A screen grab of FabHotels website
A screen grab of FabHotels website

FabHotels aims to grow larger than LemonTree, Ginger by 2016 end

FabHotels plans to add 400-500 rooms per month, increasing its inventory to more than 3,000 rooms across 20 cities by December

Delhi: Budget hotel brand FabHotels, which has modelled itself around Chinese hotel chains Homeinns and China Lodging that have built billion-dollar businesses, has set its sights on growing larger than homegrown brands LemonTree and Ginger by the end of 2016.

The chain plans to add 400-500 rooms per month, increasing its inventory to more than 3,000 rooms across 20 cities by December. FabHotels currently has partnerships with 100 hotels in 15 cities, offering about 2,500 rooms.

Under its asset-light, franchisee model, FabHotels partners with smaller hotels, which have 20-25 rooms on average, to provide standardised services to budget travellers. The ownership and name of the partner hotel remain unaffected but it operates under the FabHotels brand.

“Apart from demand generation, we (FabHotels) provide partnered hotels with operational support to deliver a better experience including training and maintenance, and end-to-end technology to manage and sell inventory,"said Adarsh Manpuria, co-founder and chief executive officer of FabHotels.

The company, which charges a fee of around 20% of the partner hotel’s monthly revenue, currently earns close to $2 million per month.

Founded by Manpuria and Vaibhav Aggarwal in 2014, FabHotels aims to grow larger than existing full-stack model based budget hotel brands — LemonTree and Ginger, that own and manage their hotels.

Lemon Tree Hotels Ltd, backed by Dutch pension fund APG and global private equity fund Warburg Pincus, and Ginger Hotels, owned by Indian Hotels Company Ltd (part of the Tata Group), each own and manage an inventory of more than 3,000 rooms, according to reports available on their websites.

“Business models in many industries are undergoing changes including the hotel (industry). Even though franchising is not a new concept, but it allows easier and faster scaling," said Jaideep Ghosh, partner and head, transport and leisure, at KPMG.

“These (franchise based) companies don’t have to make heavy investments into owning assets (unlike the full stack hotels)", he added.

According to Manpuria, more than 100,000 guests have stayed at FabHotels since it started, paying an average of 2,000 per night and staying for two to three nights.

Having partnered with 250 corporates, the company works in both — the business-to-business (B2B) and business-to-consumer (B2C) segments. Users can book rooms through the company website, call center, online travel agents such as MakeMyTrip, or reach out to offline travel agents.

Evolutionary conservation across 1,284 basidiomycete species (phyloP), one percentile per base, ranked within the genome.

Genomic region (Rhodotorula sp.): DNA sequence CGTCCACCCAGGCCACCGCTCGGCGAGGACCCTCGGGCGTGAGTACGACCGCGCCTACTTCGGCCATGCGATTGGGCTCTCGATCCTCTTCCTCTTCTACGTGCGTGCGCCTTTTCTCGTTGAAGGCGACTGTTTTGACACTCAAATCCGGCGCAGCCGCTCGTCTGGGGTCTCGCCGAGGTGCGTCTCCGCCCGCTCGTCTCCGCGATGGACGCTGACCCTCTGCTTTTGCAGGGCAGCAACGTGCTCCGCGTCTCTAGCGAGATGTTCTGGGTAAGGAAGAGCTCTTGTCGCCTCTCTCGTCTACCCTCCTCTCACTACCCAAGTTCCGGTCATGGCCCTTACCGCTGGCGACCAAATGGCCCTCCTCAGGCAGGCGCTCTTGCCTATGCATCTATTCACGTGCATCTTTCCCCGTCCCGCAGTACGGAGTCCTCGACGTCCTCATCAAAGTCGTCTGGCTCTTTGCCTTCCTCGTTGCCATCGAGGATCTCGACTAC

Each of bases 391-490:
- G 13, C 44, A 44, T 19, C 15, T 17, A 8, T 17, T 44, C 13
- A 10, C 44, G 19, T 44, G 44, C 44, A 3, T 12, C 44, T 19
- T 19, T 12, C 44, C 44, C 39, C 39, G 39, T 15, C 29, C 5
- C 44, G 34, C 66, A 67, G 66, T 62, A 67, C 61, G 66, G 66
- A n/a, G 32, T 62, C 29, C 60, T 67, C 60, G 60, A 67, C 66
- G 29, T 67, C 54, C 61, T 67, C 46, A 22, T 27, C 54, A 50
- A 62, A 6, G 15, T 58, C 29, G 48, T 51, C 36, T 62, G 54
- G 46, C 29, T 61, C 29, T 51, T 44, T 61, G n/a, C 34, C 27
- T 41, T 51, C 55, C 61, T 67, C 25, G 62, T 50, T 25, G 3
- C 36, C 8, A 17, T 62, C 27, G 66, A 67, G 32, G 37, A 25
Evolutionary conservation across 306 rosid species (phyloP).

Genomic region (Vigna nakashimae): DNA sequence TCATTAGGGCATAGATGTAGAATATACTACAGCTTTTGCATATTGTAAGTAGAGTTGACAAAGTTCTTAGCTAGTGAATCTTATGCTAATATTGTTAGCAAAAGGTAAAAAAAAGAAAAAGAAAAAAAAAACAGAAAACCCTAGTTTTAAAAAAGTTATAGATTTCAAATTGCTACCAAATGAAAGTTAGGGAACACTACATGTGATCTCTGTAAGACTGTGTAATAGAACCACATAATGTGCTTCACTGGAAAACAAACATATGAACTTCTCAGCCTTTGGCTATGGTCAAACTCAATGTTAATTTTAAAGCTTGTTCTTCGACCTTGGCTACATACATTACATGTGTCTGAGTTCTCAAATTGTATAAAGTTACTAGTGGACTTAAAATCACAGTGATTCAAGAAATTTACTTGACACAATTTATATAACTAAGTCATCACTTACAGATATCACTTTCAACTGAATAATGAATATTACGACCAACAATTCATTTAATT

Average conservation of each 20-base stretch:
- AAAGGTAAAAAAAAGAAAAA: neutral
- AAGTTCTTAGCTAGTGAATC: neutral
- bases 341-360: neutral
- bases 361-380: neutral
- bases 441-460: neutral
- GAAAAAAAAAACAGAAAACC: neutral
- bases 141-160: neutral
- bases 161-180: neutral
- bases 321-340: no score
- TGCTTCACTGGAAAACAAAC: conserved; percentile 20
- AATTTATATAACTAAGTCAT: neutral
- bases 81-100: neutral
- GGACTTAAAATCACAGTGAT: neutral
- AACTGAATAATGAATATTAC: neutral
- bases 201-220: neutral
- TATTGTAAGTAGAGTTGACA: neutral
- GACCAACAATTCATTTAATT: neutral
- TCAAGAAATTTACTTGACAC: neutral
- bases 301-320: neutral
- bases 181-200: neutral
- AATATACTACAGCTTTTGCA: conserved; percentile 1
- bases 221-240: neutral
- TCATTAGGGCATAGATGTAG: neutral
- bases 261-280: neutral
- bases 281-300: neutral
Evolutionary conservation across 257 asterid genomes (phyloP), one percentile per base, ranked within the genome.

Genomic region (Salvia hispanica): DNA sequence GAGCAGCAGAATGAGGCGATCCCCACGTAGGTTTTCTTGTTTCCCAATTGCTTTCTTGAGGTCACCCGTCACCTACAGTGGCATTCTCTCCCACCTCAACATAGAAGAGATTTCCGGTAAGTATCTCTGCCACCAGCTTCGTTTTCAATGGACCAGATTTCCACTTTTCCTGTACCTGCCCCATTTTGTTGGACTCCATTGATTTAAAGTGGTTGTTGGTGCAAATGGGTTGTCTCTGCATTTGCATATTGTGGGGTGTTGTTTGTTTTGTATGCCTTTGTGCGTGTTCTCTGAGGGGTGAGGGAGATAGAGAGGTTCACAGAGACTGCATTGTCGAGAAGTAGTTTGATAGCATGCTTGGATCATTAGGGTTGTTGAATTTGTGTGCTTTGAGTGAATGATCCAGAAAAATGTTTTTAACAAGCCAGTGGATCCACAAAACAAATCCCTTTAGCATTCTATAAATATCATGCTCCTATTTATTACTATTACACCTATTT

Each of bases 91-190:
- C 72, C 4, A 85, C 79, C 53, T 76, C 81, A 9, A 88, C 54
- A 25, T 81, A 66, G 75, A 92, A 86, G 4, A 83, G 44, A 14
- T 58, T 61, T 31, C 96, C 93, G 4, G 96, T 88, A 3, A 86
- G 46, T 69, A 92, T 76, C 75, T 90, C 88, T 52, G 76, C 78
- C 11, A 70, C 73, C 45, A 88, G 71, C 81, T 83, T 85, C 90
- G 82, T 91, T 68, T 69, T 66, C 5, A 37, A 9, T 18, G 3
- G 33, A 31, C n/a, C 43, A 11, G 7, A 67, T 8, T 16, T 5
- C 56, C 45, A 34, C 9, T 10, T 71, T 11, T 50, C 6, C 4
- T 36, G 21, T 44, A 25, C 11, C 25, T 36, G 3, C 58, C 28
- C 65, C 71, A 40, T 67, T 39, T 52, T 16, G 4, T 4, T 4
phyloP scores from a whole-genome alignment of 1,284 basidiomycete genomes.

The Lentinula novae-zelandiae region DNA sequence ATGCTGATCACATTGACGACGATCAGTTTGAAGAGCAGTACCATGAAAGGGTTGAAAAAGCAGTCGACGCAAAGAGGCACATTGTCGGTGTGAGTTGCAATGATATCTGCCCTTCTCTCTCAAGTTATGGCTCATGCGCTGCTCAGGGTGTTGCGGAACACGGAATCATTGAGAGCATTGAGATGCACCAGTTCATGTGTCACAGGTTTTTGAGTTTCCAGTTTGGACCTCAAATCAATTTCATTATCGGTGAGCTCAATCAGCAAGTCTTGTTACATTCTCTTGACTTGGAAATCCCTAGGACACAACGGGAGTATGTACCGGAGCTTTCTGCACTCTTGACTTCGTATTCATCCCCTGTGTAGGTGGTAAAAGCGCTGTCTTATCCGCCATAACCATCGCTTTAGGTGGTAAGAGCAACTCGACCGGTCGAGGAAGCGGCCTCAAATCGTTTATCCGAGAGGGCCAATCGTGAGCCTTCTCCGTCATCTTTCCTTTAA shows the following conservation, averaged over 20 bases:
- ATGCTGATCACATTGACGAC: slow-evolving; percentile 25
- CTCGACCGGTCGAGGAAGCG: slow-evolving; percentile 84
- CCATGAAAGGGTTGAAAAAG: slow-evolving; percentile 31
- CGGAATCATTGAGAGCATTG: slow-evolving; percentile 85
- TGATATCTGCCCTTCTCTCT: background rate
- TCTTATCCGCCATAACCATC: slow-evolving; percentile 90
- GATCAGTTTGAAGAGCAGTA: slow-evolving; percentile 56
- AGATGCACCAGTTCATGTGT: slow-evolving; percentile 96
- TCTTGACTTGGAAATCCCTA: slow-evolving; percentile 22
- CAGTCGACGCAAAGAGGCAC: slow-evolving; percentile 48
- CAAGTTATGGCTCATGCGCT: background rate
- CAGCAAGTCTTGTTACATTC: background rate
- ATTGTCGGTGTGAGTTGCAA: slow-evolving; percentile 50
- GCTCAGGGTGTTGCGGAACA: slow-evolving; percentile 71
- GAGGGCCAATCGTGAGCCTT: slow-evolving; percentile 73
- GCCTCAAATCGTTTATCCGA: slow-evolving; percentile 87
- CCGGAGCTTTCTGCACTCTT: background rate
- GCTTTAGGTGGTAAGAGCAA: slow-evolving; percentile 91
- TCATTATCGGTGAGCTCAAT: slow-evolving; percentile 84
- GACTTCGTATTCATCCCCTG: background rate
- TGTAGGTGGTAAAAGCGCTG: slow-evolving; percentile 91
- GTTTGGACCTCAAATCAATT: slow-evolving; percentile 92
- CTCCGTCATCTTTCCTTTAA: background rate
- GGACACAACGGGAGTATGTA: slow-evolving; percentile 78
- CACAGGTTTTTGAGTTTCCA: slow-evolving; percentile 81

FabHotels, operated by Casa2 Stays Pvt Ltd, receives more than 80% bookings from business travellers, mostly between 25 and 45 years old, who travel for meetings, projects or training, Manpuria said, adding that over 50% bookings come from repeat customers.

“(The) majority of our customers are repeat (users). Having stayed with us before, they tend to book a FabHotel for their travel to another city as well," he said.

Ghosh, however, points out certain challenges that companies like FabHotels face.

“When you are a franchise and not the owner of the hotel, the brand (FabHotels) needs to make sure that quality of service remains the same across all its hotels, the staff is well trained and all other aspects of quality service are intact."

Backed by Accel Partners, RB Investments, Mohandas Pai’s Aarin Capital and Qualcomm Ventures, FabHotels raised $8 million in Series A round of funding in June, after raising $2.25 million as seed money in July 2015.

According to data provided by Traxcn, a start-up tracker, the budget hotel market in India has attracted total funding of $282.4 million so far across nine companies and 23 deals since 2013. These companies typically operate on an asset-light model and aggregate hotels by partnering with them.

In comparison, China’s largest budget hotel chains, Home Inns, China Lodging and 7 Days Inn, were founded in the early 2000s. As per Traxcn, these companies went public, whereby their cumulative market capitalization crossed $4 billion in 2015, and each has grown to manage more than 2,500 hotels, offering room inventories of over 200,000 each.

Softbank-backed OYO Rooms (Oravel Stays Pvt Ltd), that aggregates a certain number of rooms per hotel under its brand name, has also started leasing hotels and guest houses under its programme OYO Flagship, Mint reported in April.

On the other hand, Treebo (Ruptub Solutions Pvt Ltd), operates on a model similar to FabHotels. The company has 125 hotels in 25 cities across the country in its network. Backed by Bertelsmann India Investments (BII), SAIF Partners and Matrix Partners India, the company has raised 150 crore so far up to Series B round of funding.

Mint reported in July, that Treebo plans to expand its footprint to more than 60 cities, and take its inventory from 3,000 to over 12,000 rooms across 450 properties over the next 12 months.

Treebo offers accommodation to travellers in the price range of 1,000-3,000.

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